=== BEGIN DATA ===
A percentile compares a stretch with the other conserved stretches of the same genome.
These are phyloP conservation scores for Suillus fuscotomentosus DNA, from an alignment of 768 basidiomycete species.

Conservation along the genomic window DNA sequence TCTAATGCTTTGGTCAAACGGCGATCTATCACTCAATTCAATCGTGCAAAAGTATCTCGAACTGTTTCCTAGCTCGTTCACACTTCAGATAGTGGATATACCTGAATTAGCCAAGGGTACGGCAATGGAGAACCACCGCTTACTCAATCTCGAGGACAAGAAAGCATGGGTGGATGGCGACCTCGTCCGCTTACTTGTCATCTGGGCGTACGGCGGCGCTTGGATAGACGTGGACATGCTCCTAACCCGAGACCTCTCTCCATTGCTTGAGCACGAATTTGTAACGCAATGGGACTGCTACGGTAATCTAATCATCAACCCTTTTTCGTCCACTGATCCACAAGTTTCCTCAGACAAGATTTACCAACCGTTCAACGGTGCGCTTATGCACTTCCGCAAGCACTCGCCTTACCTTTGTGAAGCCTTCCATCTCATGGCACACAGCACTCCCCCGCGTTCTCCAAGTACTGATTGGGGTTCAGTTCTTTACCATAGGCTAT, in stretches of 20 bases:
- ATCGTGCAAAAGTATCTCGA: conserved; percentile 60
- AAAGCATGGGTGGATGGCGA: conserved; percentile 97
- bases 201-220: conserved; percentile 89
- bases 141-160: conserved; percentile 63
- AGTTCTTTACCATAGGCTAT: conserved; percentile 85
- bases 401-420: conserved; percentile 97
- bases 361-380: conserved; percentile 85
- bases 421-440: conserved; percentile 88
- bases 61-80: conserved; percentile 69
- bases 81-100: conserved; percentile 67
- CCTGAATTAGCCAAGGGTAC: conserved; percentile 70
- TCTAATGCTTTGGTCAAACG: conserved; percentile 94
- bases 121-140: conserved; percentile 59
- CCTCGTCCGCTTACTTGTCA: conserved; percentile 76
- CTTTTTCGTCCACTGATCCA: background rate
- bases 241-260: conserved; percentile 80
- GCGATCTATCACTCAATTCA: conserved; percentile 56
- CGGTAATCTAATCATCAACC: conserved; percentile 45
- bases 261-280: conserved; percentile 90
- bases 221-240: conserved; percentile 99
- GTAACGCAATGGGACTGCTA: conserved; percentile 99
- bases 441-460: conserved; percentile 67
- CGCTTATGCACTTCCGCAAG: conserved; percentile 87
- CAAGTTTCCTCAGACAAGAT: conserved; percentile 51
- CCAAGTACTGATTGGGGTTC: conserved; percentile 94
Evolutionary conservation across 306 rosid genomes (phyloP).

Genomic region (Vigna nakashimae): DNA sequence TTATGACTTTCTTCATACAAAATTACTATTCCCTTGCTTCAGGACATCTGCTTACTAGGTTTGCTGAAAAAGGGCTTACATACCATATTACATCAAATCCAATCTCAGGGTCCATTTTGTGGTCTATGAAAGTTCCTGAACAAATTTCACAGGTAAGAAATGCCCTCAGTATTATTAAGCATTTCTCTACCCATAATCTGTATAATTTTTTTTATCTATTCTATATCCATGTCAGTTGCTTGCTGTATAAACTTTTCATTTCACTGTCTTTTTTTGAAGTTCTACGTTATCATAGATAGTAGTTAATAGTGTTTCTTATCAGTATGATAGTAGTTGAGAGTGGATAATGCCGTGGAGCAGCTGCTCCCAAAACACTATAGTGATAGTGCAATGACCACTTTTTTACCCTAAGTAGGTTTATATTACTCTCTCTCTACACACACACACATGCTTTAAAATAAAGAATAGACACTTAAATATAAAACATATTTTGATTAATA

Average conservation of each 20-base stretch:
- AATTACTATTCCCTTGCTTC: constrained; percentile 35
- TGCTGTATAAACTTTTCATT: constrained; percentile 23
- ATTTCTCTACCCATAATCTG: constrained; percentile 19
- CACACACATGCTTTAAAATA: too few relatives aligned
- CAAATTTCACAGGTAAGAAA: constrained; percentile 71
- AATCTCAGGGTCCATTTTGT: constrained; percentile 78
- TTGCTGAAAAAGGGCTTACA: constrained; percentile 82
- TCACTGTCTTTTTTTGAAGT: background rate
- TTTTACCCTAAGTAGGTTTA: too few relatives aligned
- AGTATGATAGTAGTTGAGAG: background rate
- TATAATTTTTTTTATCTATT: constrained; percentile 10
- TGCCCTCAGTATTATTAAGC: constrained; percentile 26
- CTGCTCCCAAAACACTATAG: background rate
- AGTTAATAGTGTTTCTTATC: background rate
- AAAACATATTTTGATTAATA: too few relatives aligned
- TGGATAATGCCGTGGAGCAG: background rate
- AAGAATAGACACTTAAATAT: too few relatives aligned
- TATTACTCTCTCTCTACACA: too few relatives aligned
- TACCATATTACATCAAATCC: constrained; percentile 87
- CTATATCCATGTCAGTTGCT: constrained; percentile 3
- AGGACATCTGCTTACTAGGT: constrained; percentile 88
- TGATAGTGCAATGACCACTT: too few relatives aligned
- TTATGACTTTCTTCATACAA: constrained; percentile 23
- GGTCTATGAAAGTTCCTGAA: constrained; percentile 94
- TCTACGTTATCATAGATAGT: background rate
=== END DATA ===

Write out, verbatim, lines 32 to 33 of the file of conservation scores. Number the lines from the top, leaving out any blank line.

- AATTACTATTCCCTTGCTTC: constrained; percentile 35
- TGCTGTATAAACTTTTCATT: constrained; percentile 23